A Japanese individual filed a trademark application for word mark “STREET VIEW MODEL (SVM)” written in Japanese Katakana character (see below) by designating the service of ‘providing online non-downloadable videos and photographs’ in class 41 with the JPO on December 27, 2017.

The opposed mark was registered and published for opposition on October 30, 2018.

Google “Street View”

On December 28, 2018, Google LLC filed an opposition against “STREET VIEW MODEL (SVM)” and argued that the opposed mark shall be canceled in contravention of Article 4(1)(xv) and (xix) of the Trademark Law based on its owned senior registration for the STREET VIEW mark (IR no. 12138361) in class 9 and 42 because both marks resemble and relevant consumers would confuse or associate the opposed mark, containing “STREET VIEW” famous for the service featured on Google map enabling to provide panoramic 360-degree views from the designated street, with the opponent when used on the designated service in question.

IR no. 12138361

Article 4(1)(xv) prohibits registering a trademark which is likely to cause confusion with the business of other entities.

Board Decision

The Board did not question the famousness of the STREET VIEW mark as a source indicator of Google’s service for providing digital images on a map at the time of both initial filing and registration of the opposed mark.

In the assessment of similarity between the marks, the Board found that the average consumers would likely pay considerable attention to the term “STREET VIEW” of the opposed mark because of its fame. If so, a high degree of similarity exists between the opposed mark and “STREET VIEW”.

It is true that the “STREET VIEW” mark is anything but a fancy or invented word since it consists of two common English words that the relevant consumers are familiar with, however, given the designated service in question and Google “STREET VIEW” are related to providing digital images via the internet, these are supposedly purchased or consumed by the same consumers. If so, the Board considers the opponent business, and the service in question are closely associated.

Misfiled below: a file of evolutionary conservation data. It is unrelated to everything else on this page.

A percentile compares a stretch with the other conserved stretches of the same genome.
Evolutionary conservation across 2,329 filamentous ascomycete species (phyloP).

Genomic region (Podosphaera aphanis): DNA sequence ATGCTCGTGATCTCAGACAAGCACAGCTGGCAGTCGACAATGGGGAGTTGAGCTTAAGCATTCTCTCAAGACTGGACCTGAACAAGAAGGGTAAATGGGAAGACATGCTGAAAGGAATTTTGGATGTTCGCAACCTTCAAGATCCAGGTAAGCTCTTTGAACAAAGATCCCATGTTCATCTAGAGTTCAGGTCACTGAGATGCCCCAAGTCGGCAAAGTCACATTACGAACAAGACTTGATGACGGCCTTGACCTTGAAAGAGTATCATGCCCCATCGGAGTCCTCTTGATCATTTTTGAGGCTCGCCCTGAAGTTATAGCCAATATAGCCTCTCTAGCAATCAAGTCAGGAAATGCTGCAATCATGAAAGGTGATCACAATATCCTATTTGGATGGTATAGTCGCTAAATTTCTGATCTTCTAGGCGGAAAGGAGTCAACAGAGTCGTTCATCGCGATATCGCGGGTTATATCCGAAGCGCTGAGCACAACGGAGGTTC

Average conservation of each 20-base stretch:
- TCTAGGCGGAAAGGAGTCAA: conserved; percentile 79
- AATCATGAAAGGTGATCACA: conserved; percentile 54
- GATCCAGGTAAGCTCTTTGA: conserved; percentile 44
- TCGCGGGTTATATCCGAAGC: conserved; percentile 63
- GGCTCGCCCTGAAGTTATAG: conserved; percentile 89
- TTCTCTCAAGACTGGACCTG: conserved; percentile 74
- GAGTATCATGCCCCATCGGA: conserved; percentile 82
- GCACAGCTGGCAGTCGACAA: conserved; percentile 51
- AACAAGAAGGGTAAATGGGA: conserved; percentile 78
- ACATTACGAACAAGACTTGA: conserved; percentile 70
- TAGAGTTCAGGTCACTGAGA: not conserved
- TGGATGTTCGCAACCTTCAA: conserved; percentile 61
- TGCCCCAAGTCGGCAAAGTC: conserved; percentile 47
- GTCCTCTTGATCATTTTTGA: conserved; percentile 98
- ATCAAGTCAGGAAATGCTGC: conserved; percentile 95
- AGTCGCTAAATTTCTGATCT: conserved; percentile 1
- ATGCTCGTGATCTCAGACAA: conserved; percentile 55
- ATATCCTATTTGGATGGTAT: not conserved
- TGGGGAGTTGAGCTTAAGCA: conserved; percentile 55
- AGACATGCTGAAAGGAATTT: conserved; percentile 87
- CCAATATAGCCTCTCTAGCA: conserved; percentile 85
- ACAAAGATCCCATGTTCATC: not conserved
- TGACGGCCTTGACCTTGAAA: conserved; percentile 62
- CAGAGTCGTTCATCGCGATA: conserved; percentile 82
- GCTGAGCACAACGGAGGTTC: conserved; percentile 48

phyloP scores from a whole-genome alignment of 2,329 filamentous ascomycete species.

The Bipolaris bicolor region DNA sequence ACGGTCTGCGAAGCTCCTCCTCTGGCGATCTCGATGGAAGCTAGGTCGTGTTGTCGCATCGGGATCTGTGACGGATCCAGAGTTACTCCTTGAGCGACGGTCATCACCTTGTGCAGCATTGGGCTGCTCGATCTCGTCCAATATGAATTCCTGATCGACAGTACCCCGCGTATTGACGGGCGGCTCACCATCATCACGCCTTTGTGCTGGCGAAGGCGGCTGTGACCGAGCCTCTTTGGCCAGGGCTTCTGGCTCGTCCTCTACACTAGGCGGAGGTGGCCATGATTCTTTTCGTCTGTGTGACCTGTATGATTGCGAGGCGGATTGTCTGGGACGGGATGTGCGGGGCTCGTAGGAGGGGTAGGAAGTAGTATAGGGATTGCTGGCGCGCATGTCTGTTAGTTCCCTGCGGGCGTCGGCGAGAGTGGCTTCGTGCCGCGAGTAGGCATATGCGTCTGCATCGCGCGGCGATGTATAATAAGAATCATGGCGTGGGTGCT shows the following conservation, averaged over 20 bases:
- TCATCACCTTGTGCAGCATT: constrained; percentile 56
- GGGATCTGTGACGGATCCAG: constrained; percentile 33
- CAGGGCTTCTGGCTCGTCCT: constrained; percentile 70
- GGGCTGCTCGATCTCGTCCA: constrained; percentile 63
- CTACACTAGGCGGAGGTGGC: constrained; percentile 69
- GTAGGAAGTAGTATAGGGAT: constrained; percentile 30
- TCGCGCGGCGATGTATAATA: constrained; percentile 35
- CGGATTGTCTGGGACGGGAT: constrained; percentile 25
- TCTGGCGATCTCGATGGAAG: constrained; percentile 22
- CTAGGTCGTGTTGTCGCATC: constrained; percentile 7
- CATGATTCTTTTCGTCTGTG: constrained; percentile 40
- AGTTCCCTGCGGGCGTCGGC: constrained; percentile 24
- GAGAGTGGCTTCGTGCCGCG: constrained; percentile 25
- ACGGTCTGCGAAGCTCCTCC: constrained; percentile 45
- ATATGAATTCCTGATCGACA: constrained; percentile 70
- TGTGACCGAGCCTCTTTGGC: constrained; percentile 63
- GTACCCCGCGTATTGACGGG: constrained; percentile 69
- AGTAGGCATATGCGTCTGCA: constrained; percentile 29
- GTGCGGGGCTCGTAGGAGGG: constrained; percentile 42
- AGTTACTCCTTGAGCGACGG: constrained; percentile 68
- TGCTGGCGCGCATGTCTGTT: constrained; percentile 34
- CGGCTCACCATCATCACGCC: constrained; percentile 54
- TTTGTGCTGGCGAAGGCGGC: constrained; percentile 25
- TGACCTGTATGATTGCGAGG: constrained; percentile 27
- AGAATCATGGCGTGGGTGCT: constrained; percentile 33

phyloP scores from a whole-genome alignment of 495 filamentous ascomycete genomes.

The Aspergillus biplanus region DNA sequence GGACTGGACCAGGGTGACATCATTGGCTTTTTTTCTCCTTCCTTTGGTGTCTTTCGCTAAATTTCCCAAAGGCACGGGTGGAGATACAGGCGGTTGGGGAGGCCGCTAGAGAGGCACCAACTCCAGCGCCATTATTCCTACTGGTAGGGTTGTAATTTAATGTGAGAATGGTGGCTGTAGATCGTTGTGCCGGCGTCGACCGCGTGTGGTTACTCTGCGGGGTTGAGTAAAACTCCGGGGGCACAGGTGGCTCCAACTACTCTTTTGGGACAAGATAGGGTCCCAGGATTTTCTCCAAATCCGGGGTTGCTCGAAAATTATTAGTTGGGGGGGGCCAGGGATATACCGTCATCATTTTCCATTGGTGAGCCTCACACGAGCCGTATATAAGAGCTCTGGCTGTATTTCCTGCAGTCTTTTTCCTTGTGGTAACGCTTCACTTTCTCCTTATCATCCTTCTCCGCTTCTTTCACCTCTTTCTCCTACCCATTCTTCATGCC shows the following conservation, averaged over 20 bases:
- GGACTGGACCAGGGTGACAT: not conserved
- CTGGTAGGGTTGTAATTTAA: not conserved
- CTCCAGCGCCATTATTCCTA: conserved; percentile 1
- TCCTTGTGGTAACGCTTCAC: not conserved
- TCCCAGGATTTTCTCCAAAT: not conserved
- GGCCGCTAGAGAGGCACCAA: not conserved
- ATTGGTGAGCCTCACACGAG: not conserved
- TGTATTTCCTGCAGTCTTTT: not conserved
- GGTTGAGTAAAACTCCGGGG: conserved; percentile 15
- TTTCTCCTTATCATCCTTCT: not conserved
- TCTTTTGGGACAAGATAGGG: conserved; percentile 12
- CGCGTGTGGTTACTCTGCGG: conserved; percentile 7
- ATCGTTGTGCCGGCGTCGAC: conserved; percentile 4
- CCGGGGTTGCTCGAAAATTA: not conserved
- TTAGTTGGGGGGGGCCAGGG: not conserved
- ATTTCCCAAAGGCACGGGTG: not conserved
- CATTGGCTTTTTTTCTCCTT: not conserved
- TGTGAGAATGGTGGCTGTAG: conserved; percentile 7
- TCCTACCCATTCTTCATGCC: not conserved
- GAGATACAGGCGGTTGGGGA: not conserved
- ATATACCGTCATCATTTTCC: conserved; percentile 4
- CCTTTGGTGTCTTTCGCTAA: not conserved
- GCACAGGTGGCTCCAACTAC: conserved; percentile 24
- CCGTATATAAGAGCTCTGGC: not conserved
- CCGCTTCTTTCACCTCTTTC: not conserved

Based on the foregoing, the Board concluded that relevant traders and consumers are likely to confuse or misconceive a source of the opposed mark when used in relation to the service (class 41) with Google or any entity systematically or economically connected with the opponent and thus decided cancellation in contravention of Article 4(1)(xv).

Failed Opposition by ESPRIT against trademark registration “ESPRIT SELECTION”

The Japan Patent Office (JPO) dismissed a trademark opposition claimed by fashion company Esprit against trademark registration no. 6155147 for a work mark consisting of “ESPRIT” and “SELECTION” over retail service in class 35 by finding dissimilarity and less likelihood of confusion with “ESPRIT”.
[Opposition case no. 2019-900260, Gazette issued date: July 31, 2020]

“ESPRIT SELECTION”

Opposed mark, a wordmark consisting of “ESPRIT” with larger font size and “SELECTION” with smaller font size in two lines (see below), was filed by a Japanese business entity, Harmonick Co., Ltd., on November 19, 2018, by designating ‘retail services or wholesale services for a variety of goods in each field of clothing, foods and beverages, and living ware, carrying all goods together’ in class 35.

Applicant commercially provides gift catalogs bearing the opposed mark so that shoppers can find a great selection of products from the catalogs.

The JPO admitted registration on June 21, 2019, and published for opposition on July 16, 2019.

Opposition by ESPRIT

To oppose registration within a statutory period of two months counting from the publication date, Esprit International filed an opposition on September 11, 2019.

In the opposition, Esprit asserted the opposed mark shall be canceled in contravention of Article 4(1)(xv) and (xix) of the Japan Trademark Law because of a high degree of popularity and reputation of owned senior trademark registrations nos. 2097119 and 2187153 for the “ESPRIT” logo (see below) as an international fashion brand and close resemblance with the opposed mark “ESPRIT SELECTION”.

Article 4(1)(xv) provides that a mark shall not be registered where it is likely to cause confusion with other business entities ’ well-known goods or services, to the benefit of brand owners and consumers.

Article 4(1)(xix) prohibits registering a trademark that is identical with, or similar to, other entity’s famous mark, if such trademark is aimed for unfair purposes, e.g. gaining unfair profits, or causing damage to the entity.